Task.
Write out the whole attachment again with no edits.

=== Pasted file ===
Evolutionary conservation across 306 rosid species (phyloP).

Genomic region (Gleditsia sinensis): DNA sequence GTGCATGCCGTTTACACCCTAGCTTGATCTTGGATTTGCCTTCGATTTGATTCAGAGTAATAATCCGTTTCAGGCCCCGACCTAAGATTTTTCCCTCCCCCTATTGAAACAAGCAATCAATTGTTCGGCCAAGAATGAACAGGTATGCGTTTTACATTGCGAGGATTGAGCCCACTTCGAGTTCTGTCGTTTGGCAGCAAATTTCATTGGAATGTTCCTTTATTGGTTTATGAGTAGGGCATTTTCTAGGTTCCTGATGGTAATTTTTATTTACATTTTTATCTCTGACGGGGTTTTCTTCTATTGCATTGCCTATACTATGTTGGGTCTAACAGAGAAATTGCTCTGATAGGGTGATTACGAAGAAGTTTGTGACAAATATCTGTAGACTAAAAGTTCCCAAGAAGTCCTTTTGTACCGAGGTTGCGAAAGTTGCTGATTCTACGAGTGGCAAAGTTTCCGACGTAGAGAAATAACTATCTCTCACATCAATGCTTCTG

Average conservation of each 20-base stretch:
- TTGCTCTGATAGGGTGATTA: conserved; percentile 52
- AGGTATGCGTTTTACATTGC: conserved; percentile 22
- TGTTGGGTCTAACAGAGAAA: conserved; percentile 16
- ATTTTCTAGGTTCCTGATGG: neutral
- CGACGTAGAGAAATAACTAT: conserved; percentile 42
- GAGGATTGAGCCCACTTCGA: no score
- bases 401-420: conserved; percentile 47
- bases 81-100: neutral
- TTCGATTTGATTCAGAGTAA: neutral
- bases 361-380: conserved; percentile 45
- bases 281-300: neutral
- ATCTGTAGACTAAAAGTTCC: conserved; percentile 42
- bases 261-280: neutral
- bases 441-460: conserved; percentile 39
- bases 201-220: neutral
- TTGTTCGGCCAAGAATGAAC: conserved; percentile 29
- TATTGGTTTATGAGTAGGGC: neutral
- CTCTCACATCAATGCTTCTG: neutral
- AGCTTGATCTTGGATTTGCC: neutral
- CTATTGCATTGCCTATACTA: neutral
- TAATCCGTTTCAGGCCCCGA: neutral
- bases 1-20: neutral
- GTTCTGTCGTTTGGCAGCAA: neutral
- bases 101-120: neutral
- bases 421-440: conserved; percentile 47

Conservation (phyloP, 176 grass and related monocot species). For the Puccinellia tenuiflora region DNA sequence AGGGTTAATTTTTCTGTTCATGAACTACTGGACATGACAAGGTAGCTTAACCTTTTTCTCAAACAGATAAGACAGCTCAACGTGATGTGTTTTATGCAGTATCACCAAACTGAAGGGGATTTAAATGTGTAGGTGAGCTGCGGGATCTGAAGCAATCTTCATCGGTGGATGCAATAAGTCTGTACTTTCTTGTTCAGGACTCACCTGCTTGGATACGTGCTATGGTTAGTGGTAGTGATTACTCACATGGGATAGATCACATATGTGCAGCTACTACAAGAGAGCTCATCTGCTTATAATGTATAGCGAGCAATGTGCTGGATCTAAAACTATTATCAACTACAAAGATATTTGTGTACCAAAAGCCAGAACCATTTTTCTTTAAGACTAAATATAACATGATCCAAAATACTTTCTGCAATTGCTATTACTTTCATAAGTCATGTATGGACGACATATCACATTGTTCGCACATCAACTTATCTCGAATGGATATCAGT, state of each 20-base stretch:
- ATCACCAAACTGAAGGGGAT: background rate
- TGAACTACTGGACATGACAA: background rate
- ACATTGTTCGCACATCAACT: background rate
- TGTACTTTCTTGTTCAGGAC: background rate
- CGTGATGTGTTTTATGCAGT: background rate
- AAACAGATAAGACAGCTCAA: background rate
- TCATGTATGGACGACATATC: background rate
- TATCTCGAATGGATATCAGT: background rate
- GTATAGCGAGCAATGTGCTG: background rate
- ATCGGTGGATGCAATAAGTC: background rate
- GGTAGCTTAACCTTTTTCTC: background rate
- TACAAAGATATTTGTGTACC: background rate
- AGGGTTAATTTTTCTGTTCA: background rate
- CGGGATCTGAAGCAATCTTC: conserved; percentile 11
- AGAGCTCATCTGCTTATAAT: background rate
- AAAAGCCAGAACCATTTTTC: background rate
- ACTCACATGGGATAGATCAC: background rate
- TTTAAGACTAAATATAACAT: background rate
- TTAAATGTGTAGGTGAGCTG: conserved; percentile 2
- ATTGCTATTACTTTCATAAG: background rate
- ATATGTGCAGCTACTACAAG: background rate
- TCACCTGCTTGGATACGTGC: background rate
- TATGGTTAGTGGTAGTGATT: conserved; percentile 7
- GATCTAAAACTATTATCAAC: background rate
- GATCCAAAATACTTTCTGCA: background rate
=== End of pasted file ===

Evolutionary conservation across 306 rosid species (phyloP).

Genomic region (Gleditsia sinensis): DNA sequence GTGCATGCCGTTTACACCCTAGCTTGATCTTGGATTTGCCTTCGATTTGATTCAGAGTAATAATCCGTTTCAGGCCCCGACCTAAGATTTTTCCCTCCCCCTATTGAAACAAGCAATCAATTGTTCGGCCAAGAATGAACAGGTATGCGTTTTACATTGCGAGGATTGAGCCCACTTCGAGTTCTGTCGTTTGGCAGCAAATTTCATTGGAATGTTCCTTTATTGGTTTATGAGTAGGGCATTTTCTAGGTTCCTGATGGTAATTTTTATTTACATTTTTATCTCTGACGGGGTTTTCTTCTATTGCATTGCCTATACTATGTTGGGTCTAACAGAGAAATTGCTCTGATAGGGTGATTACGAAGAAGTTTGTGACAAATATCTGTAGACTAAAAGTTCCCAAGAAGTCCTTTTGTACCGAGGTTGCGAAAGTTGCTGATTCTACGAGTGGCAAAGTTTCCGACGTAGAGAAATAACTATCTCTCACATCAATGCTTCTG

Average conservation of each 20-base stretch:
- TTGCTCTGATAGGGTGATTA: conserved; percentile 52
- AGGTATGCGTTTTACATTGC: conserved; percentile 22
- TGTTGGGTCTAACAGAGAAA: conserved; percentile 16
- ATTTTCTAGGTTCCTGATGG: neutral
- CGACGTAGAGAAATAACTAT: conserved; percentile 42
- GAGGATTGAGCCCACTTCGA: no score
- bases 401-420: conserved; percentile 47
- bases 81-100: neutral
- TTCGATTTGATTCAGAGTAA: neutral
- bases 361-380: conserved; percentile 45
- bases 281-300: neutral
- ATCTGTAGACTAAAAGTTCC: conserved; percentile 42
- bases 261-280: neutral
- bases 441-460: conserved; percentile 39
- bases 201-220: neutral
- TTGTTCGGCCAAGAATGAAC: conserved; percentile 29
- TATTGGTTTATGAGTAGGGC: neutral
- CTCTCACATCAATGCTTCTG: neutral
- AGCTTGATCTTGGATTTGCC: neutral
- CTATTGCATTGCCTATACTA: neutral
- TAATCCGTTTCAGGCCCCGA: neutral
- bases 1-20: neutral
- GTTCTGTCGTTTGGCAGCAA: neutral
- bases 101-120: neutral
- bases 421-440: conserved; percentile 47

Conservation (phyloP, 176 grass and related monocot species). For the Puccinellia tenuiflora region DNA sequence AGGGTTAATTTTTCTGTTCATGAACTACTGGACATGACAAGGTAGCTTAACCTTTTTCTCAAACAGATAAGACAGCTCAACGTGATGTGTTTTATGCAGTATCACCAAACTGAAGGGGATTTAAATGTGTAGGTGAGCTGCGGGATCTGAAGCAATCTTCATCGGTGGATGCAATAAGTCTGTACTTTCTTGTTCAGGACTCACCTGCTTGGATACGTGCTATGGTTAGTGGTAGTGATTACTCACATGGGATAGATCACATATGTGCAGCTACTACAAGAGAGCTCATCTGCTTATAATGTATAGCGAGCAATGTGCTGGATCTAAAACTATTATCAACTACAAAGATATTTGTGTACCAAAAGCCAGAACCATTTTTCTTTAAGACTAAATATAACATGATCCAAAATACTTTCTGCAATTGCTATTACTTTCATAAGTCATGTATGGACGACATATCACATTGTTCGCACATCAACTTATCTCGAATGGATATCAGT, state of each 20-base stretch:
- ATCACCAAACTGAAGGGGAT: background rate
- TGAACTACTGGACATGACAA: background rate
- ACATTGTTCGCACATCAACT: background rate
- TGTACTTTCTTGTTCAGGAC: background rate
- CGTGATGTGTTTTATGCAGT: background rate
- AAACAGATAAGACAGCTCAA: background rate
- TCATGTATGGACGACATATC: background rate
- TATCTCGAATGGATATCAGT: background rate
- GTATAGCGAGCAATGTGCTG: background rate
- ATCGGTGGATGCAATAAGTC: background rate
- GGTAGCTTAACCTTTTTCTC: background rate
- TACAAAGATATTTGTGTACC: background rate
- AGGGTTAATTTTTCTGTTCA: background rate
- CGGGATCTGAAGCAATCTTC: conserved; percentile 11
- AGAGCTCATCTGCTTATAAT: background rate
- AAAAGCCAGAACCATTTTTC: background rate
- ACTCACATGGGATAGATCAC: background rate
- TTTAAGACTAAATATAACAT: background rate
- TTAAATGTGTAGGTGAGCTG: conserved; percentile 2
- ATTGCTATTACTTTCATAAG: background rate
- ATATGTGCAGCTACTACAAG: background rate
- TCACCTGCTTGGATACGTGC: background rate
- TATGGTTAGTGGTAGTGATT: conserved; percentile 7
- GATCTAAAACTATTATCAAC: background rate
- GATCCAAAATACTTTCTGCA: background rate